MSC’s and Their Role in Bone Formation
New tissue engineering work is highlighting the delicate complexity of interactions between bone and the vascular networks that surround it. A multi-institutional study has found, according to the December 1, 2016 news release, that: “A bone tissue engineering approach that exposed human stem cells in the laboratory to both growth factors that promote formation of a vascular network and to mechanical stimuli at the same time led to a significant increase in bone formation. However, neither vascular-promoting signals nor cyclic tensile strain alone enhanced osteogenesis.”
The article “Mechanical and Vascular Cues Synergistically Enhance Osteogenesis in Human Mesenchymal Stem Cells, ” is co-authored by Andrew Steward, Ph.D., Jacqueline Cole, Ph.D., Frances Ligler, D.Phil., D.Sc., and Elizabeth Loboa, Ph.D., University of North Carolina-Chapel Hill and North Carolina State University, Raleigh, and University of Missouri, Columbia.
Dr. Loboa, Dean and Professor of Bioengineering at the University of Missouri, Columbia, told OTW, “Functional tissue engineering, which incorporates the creation and use of biomimetic materials and mechanical stimuli to regenerate new tissues, is a significant focus of research in my lab. A major barrier to success in tissue engineering is the ability to create vascularized tissues. We have previously shown that 10% cyclic tensile strain leads to a robust osteogenic response in both human bone marrow derived mesenchymal stem cells (hMSCs) and human adipose derived stem cells (hASCs). In this study, we wanted to test our hypothesis that the application of this mechanical environment (10% cyclic tensile strain) to a co-culture of hMSCs with human endothelial cells (hECs) would promote greater osteogenesis and new bone formation that either co-culture or tensile strain alone. We found that the application of 10% cyclic tensile strain to an MSC-EC co-culture resulted in a significant increase in calcium accretion and mineral deposition by the MSC relative to non-strained MSC-EC co-cultures, indicating that co-culture and strain synergistically enhance osteogenesis.”
“New approaches to develop and maintain a vascular network are paramount for achieving clinical success in the creation of tissue-engineered bone constructs. Specifically, the ability to create and maintain a vascular network while promoting new bone formation is critical to successful bone tissue engineering. In this study we have shown that 10% cyclic tensile strain, applied to an MSC-EC co-culture, significantly increased osteogenesis and bone formation relative to MSC-EC co-cultures not exposed to tensile strain.”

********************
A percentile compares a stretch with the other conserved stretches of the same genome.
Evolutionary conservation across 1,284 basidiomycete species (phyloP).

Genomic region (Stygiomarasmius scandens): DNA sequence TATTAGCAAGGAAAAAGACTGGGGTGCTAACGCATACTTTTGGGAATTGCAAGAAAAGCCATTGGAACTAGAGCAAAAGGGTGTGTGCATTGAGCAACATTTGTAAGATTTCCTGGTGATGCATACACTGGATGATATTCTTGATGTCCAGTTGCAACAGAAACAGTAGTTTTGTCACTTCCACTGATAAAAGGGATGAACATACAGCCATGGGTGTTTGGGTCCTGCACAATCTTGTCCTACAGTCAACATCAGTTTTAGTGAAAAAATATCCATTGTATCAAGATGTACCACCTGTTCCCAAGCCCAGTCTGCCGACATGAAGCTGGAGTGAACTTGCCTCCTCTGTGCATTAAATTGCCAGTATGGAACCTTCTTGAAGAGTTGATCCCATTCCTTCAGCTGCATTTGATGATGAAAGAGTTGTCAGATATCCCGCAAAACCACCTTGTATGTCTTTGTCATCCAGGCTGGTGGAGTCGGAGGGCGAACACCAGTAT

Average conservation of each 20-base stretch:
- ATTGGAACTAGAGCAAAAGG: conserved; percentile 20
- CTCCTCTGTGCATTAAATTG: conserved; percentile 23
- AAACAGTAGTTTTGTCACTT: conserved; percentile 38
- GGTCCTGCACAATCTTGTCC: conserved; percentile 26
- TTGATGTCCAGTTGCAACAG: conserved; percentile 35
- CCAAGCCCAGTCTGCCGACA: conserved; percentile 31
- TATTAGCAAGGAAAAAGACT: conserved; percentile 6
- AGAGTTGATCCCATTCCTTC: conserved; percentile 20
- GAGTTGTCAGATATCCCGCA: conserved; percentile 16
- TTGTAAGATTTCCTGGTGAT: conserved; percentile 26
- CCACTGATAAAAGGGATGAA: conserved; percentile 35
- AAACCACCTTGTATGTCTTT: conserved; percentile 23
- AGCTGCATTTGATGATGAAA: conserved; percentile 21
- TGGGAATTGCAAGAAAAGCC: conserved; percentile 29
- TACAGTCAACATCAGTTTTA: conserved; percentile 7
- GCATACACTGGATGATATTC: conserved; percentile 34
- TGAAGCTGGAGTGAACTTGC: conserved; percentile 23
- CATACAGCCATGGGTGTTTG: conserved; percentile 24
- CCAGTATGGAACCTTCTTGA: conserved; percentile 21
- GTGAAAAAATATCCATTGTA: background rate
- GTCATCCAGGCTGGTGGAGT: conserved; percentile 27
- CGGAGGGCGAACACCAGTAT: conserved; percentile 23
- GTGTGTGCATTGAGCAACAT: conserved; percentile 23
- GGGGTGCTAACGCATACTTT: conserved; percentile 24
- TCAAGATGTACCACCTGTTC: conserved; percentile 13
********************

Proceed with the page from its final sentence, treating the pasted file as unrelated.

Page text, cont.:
“In preparing to perform this research, we performed an extensive evaluation of previous literature in the field. Interestingly, we found that there was a great lack of consensus on conditions for MSC-EC co-culture, limited information about how specific conditions were chosen, and lack of agreement on optimal media conditions. As such, we performed extensive pilot studies to determine media conditions and the approaches we utilized.”
“For our study, the most interesting and exciting outcome is that the application of a mechanical stimulus (10% cyclic tensile strain) that we know promotes osteogenesis of hASC and hMSC has a synergistic effect along with MSC-EC co-culture to significantly enhance new bone formation. The maintenance of endothelial cells in this system bodes well for vascularized constructs.”
“More research is needed to determine optimal culture media components to promote both osteogenesis and angiogenesis of MSCs and ECs in co-culture. Further investigation of biomaterial optimization to promote both osteogenesis and angiogenesis in MSC-EC co-culture systems is another exciting area for future work.”
TKA: Cost of Preoperative Interventions
New research from the University of Southern California (USC) is adding to our knowledge of interventions prior to total knee arthroplasty, (TKA) as well their costs.
Jay R. Lieberman, M.D., professor and chairman of the Department of Orthopaedic Surgery at the Keck School of Medicine at USC, told OTW, “There is a dearth of information in the literature on the cost of preoperative interventions. My colleagues and I were interested in learning the cost of care for two years prior to TKA because there have been few studies in this area. Most of the focus on costs has been related to the procedure itself.”
“We examined the records of 35, 596 Medicare patients and 47, 064 UnitedHealthcare patients who underwent TKA from 2009 to 2011. In the two-year period prior to TKA, the average charge per Medicare patient was $3, 545; for United patients it was $3, 281. We found that a significant percentage of costs occur three months prior to TKA. In certain patients it may be more cost-effective to proceed with surgery rather than performing injections and ordering physical therapy (PT) that does not delay the procedure. Payers need to reevaluate ‘medical necessity’ because it may be leading to unnecessary costs and treatments in certain patients.”
“At least one-third of the MRIs were ordered within three months of the surgery; from the database we cannot tell who ordered the MRI. It has yet to be determined if these tests are cost effective or clinically relevant to patients.”
“Clinicians need more training with respect to understanding the appropriate indications for ordering a MRI of the knee. However, patients also need more education because patients often demand a MRI even when a simple plain X-ray is all that is needed to make a diagnosis.”